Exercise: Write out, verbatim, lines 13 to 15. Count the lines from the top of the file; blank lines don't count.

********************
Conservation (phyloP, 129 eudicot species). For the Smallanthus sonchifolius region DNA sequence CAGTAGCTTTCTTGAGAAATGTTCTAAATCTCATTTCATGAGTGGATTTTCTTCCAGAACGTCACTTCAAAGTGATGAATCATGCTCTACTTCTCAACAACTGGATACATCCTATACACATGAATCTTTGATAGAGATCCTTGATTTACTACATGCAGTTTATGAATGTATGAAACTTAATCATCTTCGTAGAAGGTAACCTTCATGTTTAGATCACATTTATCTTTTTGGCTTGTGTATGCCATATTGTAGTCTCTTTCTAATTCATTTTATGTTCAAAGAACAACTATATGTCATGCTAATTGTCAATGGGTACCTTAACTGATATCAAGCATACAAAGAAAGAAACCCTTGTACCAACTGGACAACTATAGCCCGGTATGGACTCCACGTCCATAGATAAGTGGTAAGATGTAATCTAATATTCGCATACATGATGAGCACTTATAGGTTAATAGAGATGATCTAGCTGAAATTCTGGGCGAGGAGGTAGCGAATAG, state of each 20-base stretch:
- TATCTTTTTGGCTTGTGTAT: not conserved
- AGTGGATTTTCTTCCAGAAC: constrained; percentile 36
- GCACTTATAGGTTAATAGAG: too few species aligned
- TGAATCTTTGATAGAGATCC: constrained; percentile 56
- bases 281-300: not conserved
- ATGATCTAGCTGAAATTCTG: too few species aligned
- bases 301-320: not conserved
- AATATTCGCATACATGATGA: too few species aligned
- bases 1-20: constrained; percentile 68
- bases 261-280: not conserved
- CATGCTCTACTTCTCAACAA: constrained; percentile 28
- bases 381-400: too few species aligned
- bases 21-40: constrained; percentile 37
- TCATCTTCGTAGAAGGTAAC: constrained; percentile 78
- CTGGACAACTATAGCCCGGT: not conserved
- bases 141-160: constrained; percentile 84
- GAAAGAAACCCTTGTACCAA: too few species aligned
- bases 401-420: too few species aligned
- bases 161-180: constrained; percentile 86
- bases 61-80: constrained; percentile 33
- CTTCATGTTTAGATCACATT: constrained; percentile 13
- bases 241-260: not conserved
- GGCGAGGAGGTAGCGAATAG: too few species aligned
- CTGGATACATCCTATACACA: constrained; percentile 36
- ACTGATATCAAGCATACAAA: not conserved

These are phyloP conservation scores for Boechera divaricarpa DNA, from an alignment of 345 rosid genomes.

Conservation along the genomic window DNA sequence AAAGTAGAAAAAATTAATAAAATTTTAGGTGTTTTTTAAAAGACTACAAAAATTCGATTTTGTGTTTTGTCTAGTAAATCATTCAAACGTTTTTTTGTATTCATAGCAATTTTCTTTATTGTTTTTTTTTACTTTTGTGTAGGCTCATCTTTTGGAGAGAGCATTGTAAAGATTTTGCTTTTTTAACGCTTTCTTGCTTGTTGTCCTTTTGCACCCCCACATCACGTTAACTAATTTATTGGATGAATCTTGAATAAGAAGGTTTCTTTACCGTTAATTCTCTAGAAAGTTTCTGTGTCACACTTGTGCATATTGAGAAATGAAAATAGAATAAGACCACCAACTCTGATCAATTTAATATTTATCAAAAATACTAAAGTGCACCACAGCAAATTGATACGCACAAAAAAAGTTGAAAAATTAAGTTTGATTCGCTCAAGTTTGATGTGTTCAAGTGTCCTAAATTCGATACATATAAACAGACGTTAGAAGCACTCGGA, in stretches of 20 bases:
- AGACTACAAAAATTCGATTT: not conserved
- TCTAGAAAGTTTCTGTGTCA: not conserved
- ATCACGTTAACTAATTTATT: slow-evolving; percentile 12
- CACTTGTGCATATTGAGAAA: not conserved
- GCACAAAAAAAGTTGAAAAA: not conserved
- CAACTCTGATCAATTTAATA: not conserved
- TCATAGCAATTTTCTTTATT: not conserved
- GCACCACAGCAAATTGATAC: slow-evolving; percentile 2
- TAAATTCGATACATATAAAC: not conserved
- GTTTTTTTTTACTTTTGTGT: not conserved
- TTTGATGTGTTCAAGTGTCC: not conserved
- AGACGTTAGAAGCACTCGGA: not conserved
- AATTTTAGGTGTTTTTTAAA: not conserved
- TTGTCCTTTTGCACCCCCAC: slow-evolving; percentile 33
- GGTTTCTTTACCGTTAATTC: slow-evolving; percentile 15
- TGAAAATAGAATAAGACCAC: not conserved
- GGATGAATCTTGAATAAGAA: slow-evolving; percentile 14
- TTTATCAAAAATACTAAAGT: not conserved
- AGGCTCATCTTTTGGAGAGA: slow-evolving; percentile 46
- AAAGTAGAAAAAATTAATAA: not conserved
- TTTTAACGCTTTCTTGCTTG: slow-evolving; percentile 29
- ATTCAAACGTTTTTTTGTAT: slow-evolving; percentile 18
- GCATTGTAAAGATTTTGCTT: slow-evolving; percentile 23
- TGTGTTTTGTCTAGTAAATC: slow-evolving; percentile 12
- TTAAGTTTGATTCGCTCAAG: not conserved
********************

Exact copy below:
- bases 381-400: too few species aligned
- bases 21-40: constrained; percentile 37
- TCATCTTCGTAGAAGGTAAC: constrained; percentile 78